As someone who has written Apple-only apps with JUCE, the answer is an emphatic yes, for a few reasons.
The biggest is that IMO JUCE’s APIs are simply better than all native APIs, even Apple’s (sometimes especially Apple’s). They “just work”, and are very well documented with full source access and a direct line to the developer (Jules et.al.) for clarification if needed. This API superiority is true for all aspects of JUCE - audio setup, GUI, video playback, etc. especially when it comes to writing audio plugins.
Additionally, using JUCE’s widgets allows you to sidestep using the extremely long-in-the-tooth AppKit/UIKit + the travesty that is modern iterations of interface builder, and instead use a super simple and reliable MVC listener system. Much of JUCE’s design is very KISS oriented, and while it may involve a bit more typing in the short term (i.e. implementing
Listener methods) it makes the architecture so much easier to follow later.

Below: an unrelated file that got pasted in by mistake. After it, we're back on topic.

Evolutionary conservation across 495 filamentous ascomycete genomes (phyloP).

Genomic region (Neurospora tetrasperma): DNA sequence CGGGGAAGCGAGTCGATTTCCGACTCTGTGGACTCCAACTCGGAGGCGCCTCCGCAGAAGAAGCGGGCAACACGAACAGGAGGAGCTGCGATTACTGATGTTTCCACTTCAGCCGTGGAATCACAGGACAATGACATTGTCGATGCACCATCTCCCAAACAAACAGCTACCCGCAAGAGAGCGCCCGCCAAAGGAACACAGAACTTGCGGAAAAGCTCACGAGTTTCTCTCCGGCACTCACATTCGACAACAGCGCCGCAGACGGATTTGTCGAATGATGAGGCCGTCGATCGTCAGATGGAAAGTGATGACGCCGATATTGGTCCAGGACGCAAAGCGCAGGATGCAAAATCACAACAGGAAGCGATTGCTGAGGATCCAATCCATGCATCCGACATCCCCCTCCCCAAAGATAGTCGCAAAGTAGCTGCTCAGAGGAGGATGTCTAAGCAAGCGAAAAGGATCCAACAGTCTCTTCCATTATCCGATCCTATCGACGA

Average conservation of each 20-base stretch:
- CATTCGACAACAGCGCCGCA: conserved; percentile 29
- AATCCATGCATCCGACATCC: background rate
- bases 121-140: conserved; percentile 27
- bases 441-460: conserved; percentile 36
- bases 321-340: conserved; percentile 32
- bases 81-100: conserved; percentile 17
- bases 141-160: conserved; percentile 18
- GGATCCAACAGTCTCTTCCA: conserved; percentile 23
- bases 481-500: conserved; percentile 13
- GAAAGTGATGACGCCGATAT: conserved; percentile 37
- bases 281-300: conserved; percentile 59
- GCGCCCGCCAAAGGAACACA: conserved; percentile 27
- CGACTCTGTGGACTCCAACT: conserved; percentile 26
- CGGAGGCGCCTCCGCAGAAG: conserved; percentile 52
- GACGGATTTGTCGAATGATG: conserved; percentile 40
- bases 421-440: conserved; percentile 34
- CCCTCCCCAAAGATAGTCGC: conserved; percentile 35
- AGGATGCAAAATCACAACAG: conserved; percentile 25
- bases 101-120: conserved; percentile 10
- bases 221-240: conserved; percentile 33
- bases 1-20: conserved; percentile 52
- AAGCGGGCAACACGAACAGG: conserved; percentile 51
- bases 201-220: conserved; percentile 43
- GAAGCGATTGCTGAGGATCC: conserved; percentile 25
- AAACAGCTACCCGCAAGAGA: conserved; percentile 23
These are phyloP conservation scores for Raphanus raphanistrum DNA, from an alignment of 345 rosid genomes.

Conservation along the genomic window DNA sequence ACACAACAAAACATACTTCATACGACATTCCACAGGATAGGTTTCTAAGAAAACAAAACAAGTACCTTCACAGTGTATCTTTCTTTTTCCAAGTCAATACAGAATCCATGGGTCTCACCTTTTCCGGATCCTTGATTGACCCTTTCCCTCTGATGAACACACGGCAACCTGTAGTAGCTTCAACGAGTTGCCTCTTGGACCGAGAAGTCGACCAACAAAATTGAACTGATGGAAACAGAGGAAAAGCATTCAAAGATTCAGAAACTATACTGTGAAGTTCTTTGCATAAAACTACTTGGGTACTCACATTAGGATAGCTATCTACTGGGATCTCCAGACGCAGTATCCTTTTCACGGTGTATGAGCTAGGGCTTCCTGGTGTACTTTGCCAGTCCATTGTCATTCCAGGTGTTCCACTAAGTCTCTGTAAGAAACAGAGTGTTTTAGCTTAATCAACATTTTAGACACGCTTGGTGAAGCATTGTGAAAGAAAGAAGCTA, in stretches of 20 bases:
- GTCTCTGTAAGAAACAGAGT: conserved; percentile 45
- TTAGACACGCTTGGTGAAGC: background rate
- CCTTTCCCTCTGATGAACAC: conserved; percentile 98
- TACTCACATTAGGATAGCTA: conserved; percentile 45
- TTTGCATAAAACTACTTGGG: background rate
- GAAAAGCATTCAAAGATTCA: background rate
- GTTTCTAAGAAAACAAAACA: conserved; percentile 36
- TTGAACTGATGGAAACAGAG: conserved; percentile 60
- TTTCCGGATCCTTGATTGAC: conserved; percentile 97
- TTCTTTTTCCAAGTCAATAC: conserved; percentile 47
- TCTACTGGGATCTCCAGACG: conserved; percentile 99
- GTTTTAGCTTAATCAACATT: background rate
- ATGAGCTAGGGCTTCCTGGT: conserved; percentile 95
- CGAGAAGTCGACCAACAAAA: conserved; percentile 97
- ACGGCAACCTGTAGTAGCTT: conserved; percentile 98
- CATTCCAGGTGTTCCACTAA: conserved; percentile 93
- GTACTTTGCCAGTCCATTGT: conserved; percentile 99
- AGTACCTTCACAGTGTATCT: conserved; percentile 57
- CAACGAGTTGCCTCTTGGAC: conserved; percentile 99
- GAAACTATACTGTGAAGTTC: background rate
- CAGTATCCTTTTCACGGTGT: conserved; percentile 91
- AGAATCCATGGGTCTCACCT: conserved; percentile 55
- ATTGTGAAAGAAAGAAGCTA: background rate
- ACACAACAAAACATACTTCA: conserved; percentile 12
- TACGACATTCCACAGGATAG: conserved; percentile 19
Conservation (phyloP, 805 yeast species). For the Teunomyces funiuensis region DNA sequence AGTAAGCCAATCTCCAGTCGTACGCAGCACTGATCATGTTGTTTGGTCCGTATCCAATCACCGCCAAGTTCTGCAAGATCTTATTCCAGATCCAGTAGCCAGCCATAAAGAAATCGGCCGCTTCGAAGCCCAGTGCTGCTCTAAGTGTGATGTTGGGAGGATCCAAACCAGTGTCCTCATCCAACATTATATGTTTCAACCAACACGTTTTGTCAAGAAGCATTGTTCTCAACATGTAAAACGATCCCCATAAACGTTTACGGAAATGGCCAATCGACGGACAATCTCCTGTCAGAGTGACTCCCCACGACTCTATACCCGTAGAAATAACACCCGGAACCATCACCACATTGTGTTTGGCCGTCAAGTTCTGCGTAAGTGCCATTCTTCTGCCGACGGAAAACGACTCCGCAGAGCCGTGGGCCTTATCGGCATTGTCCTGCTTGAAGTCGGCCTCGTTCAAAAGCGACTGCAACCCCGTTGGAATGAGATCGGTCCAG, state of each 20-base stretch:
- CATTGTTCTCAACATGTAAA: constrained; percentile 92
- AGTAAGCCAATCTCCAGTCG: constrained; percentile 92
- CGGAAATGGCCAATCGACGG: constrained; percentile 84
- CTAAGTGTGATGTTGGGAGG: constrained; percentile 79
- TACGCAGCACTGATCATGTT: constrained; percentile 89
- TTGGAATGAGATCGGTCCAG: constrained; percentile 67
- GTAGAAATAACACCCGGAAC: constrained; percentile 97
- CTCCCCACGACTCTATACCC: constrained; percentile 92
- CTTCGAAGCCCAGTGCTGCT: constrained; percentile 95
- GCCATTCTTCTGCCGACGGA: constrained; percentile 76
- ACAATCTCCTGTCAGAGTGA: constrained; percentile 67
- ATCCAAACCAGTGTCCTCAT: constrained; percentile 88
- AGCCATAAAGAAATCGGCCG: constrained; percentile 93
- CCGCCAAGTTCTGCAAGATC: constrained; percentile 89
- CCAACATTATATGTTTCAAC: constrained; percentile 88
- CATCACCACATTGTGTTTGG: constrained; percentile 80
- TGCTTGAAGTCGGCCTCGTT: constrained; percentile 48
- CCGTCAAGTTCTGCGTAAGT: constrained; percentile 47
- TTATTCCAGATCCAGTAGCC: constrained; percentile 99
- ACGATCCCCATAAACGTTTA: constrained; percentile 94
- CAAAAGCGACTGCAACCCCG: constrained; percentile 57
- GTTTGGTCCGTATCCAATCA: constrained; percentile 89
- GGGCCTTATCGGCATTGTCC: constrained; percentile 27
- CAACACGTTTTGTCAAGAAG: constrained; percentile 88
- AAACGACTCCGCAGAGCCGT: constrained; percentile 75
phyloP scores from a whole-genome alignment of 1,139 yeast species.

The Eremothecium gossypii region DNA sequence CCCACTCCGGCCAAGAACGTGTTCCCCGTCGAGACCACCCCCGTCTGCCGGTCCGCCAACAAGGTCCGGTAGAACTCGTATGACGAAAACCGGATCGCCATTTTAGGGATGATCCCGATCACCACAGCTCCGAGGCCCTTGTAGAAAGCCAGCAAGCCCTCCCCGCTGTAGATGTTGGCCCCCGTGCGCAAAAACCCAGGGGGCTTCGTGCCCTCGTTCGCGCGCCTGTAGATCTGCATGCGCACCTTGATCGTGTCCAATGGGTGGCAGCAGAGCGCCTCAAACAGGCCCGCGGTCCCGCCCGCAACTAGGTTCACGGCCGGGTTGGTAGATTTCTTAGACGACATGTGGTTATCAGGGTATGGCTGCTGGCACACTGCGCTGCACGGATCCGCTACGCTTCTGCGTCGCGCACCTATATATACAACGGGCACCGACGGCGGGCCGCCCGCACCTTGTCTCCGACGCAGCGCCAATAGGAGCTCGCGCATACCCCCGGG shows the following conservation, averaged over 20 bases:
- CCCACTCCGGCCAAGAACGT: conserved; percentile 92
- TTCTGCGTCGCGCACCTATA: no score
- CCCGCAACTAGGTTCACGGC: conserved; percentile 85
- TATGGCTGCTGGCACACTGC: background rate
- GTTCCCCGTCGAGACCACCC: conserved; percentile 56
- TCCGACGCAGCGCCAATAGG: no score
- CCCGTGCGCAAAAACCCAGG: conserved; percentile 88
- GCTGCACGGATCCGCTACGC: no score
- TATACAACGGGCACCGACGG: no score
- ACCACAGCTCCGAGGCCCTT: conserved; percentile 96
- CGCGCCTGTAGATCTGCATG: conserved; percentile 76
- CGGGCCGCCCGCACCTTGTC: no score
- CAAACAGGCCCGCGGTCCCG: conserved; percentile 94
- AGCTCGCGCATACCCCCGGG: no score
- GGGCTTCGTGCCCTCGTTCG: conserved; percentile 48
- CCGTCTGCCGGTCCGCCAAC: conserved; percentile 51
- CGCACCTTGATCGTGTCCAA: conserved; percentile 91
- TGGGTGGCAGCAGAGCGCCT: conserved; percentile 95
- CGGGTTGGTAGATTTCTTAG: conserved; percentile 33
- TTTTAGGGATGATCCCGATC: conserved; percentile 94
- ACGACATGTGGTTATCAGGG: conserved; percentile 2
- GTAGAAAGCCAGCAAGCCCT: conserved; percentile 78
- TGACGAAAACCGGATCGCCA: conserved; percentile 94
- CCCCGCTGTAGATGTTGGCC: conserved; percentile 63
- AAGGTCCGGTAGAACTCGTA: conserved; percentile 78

I haven’t used Swift much, but I know it’s a nice language and is useful for app developers. I don’t know much about its implied vs. guaranteed performance characteristics so I can’t comment on its usefulness for real-time applications, but I think for most low-level systems and multimedia framework developers Objective-C/C++ continues to reign and will for a long time. From an engineering standpoint, the reasoning is because of 1. The amount of legacy code which would need to be converted and thoroughly debugged and 2. the fact that Swift has no native C++ interop akin to Objective-C++'s “how is this even working” level of homogenous inter-language flow. In Swift, you have to write C or Objective-C wrappers for all C++ code. Not fun when you’re trying to bring in an external library!